Monday, August 31, 2015

More about free markets


 
I have written about the free market mythology before. I have pointed out that in the name of the free market, Congress has forbidden the government to bargain with drug companies over the price of medicines mostly bought by Medicare to be supplied to the elderly. But many of these medicines are sold by only one company that has a monopoly. The market rhetoric is in this case completely misplaced. There is no free market. Congressional legislation simply subsidizes the monopoly drug producer.

I have also pointed out that many of the devotees of the free market are adamant that we must close our borders to  immigrants. But that flies in the face of free market ideology where competition, in this case, for jobs should not be limited by government action. If we really believed in the free market we would open our borders to all comers even though that would seriously depress wages.

 One aspect of the free market mythology consists of the idea that private companies could do anything better than the government. Public services should therefore be privatized. As an example of that I have written about private prisons that provide inferior services to prisoners, allowing violence, rape of young men, and many forms of corruption in our prisons. The prison companies send their lobbyists into state legislatures to lobby for three strike rules and longer mandatory sentences regardless of whether those are good policies.. These companies are not interested in public policy. They are only interested in making more money. Privatizing government services is a very questionable practice.

But powerful myths die hard. It is worthwhile to point out the many contexts in which free markets, or what are thought to be free markets, are only damaging. I will continue to present examples of the failure of the free market myths when I run across them.







A recent conversation with a young man, recently graduated as a software engineer, provided a number of examples of the free market fallacy.
He pointed out that software companies often compete with each other on price. They must limit the amount of money they spend developing a piece of software in order to be able to undersell their competitors. In order to hold down the price of their product, companies limit the amount of time developers have available to perfect their product. The product may not be completely adequate but when time runs out the result of the development work will be sold to the public. The result is faulty software or software that does its job really badly. Market competition means inferior products for the consumer.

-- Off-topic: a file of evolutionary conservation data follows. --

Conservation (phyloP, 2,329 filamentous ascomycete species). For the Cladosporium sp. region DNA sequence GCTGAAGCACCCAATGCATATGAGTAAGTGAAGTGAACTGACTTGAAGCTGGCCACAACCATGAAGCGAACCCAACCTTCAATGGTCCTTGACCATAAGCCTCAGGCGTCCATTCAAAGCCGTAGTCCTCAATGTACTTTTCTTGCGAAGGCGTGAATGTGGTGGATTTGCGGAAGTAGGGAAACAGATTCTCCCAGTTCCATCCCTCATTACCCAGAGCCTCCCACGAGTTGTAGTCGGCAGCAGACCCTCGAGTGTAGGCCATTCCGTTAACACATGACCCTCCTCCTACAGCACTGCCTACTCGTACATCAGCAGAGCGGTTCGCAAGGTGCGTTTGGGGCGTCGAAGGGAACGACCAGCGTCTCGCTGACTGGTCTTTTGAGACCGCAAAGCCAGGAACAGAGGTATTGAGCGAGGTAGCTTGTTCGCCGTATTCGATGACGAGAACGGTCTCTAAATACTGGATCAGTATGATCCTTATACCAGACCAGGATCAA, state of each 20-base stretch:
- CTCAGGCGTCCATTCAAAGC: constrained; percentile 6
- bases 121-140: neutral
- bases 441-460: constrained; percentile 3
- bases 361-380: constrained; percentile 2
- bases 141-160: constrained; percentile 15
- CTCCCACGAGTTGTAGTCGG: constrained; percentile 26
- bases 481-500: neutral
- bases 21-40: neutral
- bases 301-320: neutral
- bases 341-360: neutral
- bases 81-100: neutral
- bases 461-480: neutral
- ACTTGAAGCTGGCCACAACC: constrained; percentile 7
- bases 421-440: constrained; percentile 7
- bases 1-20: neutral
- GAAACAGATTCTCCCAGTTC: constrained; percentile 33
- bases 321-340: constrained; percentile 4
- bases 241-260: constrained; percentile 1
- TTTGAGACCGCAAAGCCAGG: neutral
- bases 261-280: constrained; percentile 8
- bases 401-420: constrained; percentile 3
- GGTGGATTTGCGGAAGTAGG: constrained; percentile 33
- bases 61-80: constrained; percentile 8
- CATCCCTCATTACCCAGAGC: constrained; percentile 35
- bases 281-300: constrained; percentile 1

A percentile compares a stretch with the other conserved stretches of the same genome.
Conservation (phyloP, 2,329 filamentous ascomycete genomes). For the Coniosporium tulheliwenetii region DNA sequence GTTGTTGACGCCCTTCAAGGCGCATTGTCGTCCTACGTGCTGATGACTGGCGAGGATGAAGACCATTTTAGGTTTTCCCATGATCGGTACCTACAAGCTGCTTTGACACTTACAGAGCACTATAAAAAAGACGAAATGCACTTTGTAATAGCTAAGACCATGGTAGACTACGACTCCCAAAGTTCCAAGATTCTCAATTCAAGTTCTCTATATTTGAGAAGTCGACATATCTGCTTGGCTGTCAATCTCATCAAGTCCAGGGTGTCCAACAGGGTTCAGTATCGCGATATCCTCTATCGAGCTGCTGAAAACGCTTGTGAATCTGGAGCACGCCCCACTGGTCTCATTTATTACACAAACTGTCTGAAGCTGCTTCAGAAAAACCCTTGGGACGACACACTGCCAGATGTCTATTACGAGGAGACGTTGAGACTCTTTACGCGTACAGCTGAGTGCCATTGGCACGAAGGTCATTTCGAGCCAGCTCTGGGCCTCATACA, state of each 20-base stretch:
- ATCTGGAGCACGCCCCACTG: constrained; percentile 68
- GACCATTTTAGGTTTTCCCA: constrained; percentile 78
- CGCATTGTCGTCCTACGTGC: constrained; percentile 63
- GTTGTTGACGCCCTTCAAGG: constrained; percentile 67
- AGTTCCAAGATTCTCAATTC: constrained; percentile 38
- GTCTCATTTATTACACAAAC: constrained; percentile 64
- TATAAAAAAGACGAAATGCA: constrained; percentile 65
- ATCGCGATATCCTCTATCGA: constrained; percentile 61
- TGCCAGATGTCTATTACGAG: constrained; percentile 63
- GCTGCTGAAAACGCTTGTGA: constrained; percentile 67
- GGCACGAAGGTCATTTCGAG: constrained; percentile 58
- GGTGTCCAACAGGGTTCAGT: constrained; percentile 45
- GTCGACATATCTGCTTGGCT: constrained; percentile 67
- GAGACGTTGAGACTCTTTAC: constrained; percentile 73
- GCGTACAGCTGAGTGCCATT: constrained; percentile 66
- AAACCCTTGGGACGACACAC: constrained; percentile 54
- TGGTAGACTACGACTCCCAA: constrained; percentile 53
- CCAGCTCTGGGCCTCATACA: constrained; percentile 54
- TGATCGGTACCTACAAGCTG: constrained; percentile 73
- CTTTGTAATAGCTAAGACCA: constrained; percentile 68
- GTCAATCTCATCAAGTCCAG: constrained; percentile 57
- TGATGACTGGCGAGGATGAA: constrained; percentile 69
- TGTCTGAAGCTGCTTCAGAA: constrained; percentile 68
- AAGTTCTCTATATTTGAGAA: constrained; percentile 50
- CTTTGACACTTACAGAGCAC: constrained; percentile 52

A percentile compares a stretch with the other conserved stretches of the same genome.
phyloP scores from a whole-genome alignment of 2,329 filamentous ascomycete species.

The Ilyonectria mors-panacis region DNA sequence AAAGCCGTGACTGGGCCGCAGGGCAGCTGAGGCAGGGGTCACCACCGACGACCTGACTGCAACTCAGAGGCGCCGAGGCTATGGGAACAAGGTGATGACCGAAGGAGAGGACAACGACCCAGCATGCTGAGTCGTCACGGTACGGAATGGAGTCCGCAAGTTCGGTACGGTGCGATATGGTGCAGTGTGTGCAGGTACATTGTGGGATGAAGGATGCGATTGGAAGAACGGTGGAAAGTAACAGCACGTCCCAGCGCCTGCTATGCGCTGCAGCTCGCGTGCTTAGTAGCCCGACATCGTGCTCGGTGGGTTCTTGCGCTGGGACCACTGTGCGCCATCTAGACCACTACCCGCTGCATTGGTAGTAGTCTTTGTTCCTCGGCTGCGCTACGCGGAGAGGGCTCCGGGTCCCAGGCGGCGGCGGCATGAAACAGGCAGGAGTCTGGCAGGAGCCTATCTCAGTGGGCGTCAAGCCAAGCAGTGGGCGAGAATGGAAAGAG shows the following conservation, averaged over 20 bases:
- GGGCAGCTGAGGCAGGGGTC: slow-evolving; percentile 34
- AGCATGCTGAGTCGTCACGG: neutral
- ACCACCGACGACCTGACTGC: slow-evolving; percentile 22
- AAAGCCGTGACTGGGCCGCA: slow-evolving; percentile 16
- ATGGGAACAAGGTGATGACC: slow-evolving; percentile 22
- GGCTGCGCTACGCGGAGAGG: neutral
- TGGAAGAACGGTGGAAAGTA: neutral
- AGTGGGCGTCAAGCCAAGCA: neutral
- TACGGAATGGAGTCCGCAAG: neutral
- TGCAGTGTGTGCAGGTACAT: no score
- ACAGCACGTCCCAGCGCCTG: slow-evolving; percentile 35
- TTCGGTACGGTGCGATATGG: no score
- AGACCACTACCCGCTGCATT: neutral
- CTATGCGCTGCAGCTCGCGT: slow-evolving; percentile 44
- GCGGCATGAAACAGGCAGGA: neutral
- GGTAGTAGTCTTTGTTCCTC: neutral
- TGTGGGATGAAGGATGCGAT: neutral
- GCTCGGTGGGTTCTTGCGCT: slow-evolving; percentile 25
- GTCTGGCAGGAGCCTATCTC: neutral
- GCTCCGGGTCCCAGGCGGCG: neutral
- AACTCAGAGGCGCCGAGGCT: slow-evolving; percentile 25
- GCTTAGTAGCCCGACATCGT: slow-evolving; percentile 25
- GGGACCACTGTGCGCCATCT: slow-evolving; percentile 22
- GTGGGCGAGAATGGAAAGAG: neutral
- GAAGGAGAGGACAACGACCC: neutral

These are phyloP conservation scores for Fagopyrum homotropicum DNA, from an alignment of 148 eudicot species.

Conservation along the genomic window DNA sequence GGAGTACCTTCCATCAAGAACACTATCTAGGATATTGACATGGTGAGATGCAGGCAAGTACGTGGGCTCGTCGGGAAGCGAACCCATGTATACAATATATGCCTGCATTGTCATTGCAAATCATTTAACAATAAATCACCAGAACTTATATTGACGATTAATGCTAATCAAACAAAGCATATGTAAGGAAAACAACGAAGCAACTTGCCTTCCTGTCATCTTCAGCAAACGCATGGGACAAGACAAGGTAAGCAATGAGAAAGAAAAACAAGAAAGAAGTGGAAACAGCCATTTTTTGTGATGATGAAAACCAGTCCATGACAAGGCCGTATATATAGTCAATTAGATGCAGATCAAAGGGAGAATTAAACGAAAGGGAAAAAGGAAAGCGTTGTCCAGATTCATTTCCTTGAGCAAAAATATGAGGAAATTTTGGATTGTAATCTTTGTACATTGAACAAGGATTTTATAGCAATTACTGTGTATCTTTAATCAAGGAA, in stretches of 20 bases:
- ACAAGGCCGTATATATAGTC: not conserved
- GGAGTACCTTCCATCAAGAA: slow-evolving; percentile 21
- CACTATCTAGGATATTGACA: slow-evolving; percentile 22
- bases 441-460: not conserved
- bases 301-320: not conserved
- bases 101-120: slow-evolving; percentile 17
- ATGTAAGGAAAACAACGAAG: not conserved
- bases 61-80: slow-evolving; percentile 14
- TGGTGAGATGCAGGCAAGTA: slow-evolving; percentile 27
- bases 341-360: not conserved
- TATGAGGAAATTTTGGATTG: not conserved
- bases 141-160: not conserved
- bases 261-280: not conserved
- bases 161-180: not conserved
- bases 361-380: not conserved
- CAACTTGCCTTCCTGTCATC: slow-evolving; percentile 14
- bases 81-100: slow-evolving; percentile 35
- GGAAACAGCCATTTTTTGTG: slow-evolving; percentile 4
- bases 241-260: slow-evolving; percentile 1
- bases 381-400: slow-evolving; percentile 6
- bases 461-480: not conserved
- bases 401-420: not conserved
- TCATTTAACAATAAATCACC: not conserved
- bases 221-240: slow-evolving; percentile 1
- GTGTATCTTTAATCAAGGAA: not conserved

Some software companies have virtual monopolies. Microsoft is a prime example.

What do Windows users do when software does not work? According to the free market mythology they can go and buy a different product. But Windows has a monopoly. There is no free market in operating systems. If you don't like Windows you have to buy a whole new computer from Apple. The third option, Linux, is not a realistic choice for many computer users.

The free choice among competing products which is an essential part of a free market does not exist in many parts of our economy. It does not exist with respect to many pieces of software where one company is the only one who develops a program to solve a specific problem. It is often nonexistent in the field of medications where only one drug will address a specific illness and that drug is only produced by one company.

Even where a particular piece of software is produced by several competing software companies, free market mechanisms often do not work because the software is terribly expensive. A company that has invested in one example of the software may be very dissatisfied with the product they are using but they cannot afford to jettison it to buy a different one. Often, in addition, these very expensive and complex programs  are sold with a five year maintenance contract and so the buyer is not free to return to the market in order to buy a competing product, if what he bought before proves unsatisfactory.

Software companies sell their programs. When the market is saturated they could close shop but that's not really an acceptable option. They could produce a different product but that would require a serious investment in time and money. So what they do instead is to bring out a new version of an older program. Programs that at one point were perfectly adequate for the majority of users, become more and more complex which creates a real burden for users and opens up that many more opportunities for software malfunctions.

Market competition and the myth of the free market do a whole lot of damage to the users of computer software – all of us. Repeating the clich├ęs about the blessings of the free market are an apt way of shooting oneself in the foot. It is high time that we stopped allowing businesses to deceive us with their continued fairytales about the great benefits of the free market.